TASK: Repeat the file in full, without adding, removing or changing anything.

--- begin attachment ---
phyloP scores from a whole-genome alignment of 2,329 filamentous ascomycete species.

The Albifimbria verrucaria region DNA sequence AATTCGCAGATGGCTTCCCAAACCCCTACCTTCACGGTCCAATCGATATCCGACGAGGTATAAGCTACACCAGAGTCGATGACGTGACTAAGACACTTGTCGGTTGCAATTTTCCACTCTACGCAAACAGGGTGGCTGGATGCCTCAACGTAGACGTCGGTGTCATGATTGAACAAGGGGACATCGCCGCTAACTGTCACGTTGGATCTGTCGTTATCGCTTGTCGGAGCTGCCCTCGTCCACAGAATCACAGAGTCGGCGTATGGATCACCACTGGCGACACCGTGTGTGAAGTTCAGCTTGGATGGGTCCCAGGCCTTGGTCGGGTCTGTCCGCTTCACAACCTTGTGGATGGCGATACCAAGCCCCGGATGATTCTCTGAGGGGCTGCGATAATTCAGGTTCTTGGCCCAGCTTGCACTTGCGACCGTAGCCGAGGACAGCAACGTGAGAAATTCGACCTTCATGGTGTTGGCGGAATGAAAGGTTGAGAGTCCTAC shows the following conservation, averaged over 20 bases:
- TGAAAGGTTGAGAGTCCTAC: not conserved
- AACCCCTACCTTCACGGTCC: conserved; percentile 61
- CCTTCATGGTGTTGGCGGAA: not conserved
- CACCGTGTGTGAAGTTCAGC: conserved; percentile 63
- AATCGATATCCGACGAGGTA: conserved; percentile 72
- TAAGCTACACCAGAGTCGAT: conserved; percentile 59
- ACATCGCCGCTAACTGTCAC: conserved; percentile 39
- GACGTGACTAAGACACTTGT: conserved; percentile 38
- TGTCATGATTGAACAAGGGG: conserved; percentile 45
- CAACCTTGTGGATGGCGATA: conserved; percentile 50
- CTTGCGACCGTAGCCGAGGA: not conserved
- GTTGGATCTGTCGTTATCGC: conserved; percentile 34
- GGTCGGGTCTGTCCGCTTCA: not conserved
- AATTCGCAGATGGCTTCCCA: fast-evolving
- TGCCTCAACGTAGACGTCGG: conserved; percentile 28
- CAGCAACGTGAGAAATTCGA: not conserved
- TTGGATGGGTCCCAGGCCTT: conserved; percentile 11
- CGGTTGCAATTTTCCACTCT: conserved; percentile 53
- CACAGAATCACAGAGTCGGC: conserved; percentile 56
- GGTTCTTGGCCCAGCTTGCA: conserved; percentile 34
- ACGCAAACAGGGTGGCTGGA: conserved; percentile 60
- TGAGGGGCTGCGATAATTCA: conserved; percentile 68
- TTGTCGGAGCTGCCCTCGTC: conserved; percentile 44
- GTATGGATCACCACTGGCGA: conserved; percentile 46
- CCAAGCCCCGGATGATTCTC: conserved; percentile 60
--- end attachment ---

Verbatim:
phyloP scores from a whole-genome alignment of 2,329 filamentous ascomycete species.

The Albifimbria verrucaria region DNA sequence AATTCGCAGATGGCTTCCCAAACCCCTACCTTCACGGTCCAATCGATATCCGACGAGGTATAAGCTACACCAGAGTCGATGACGTGACTAAGACACTTGTCGGTTGCAATTTTCCACTCTACGCAAACAGGGTGGCTGGATGCCTCAACGTAGACGTCGGTGTCATGATTGAACAAGGGGACATCGCCGCTAACTGTCACGTTGGATCTGTCGTTATCGCTTGTCGGAGCTGCCCTCGTCCACAGAATCACAGAGTCGGCGTATGGATCACCACTGGCGACACCGTGTGTGAAGTTCAGCTTGGATGGGTCCCAGGCCTTGGTCGGGTCTGTCCGCTTCACAACCTTGTGGATGGCGATACCAAGCCCCGGATGATTCTCTGAGGGGCTGCGATAATTCAGGTTCTTGGCCCAGCTTGCACTTGCGACCGTAGCCGAGGACAGCAACGTGAGAAATTCGACCTTCATGGTGTTGGCGGAATGAAAGGTTGAGAGTCCTAC shows the following conservation, averaged over 20 bases:
- TGAAAGGTTGAGAGTCCTAC: not conserved
- AACCCCTACCTTCACGGTCC: conserved; percentile 61
- CCTTCATGGTGTTGGCGGAA: not conserved
- CACCGTGTGTGAAGTTCAGC: conserved; percentile 63
- AATCGATATCCGACGAGGTA: conserved; percentile 72
- TAAGCTACACCAGAGTCGAT: conserved; percentile 59
- ACATCGCCGCTAACTGTCAC: conserved; percentile 39
- GACGTGACTAAGACACTTGT: conserved; percentile 38
- TGTCATGATTGAACAAGGGG: conserved; percentile 45
- CAACCTTGTGGATGGCGATA: conserved; percentile 50
- CTTGCGACCGTAGCCGAGGA: not conserved
- GTTGGATCTGTCGTTATCGC: conserved; percentile 34
- GGTCGGGTCTGTCCGCTTCA: not conserved
- AATTCGCAGATGGCTTCCCA: fast-evolving
- TGCCTCAACGTAGACGTCGG: conserved; percentile 28
- CAGCAACGTGAGAAATTCGA: not conserved
- TTGGATGGGTCCCAGGCCTT: conserved; percentile 11
- CGGTTGCAATTTTCCACTCT: conserved; percentile 53
- CACAGAATCACAGAGTCGGC: conserved; percentile 56
- GGTTCTTGGCCCAGCTTGCA: conserved; percentile 34
- ACGCAAACAGGGTGGCTGGA: conserved; percentile 60
- TGAGGGGCTGCGATAATTCA: conserved; percentile 68
- TTGTCGGAGCTGCCCTCGTC: conserved; percentile 44
- GTATGGATCACCACTGGCGA: conserved; percentile 46
- CCAAGCCCCGGATGATTCTC: conserved; percentile 60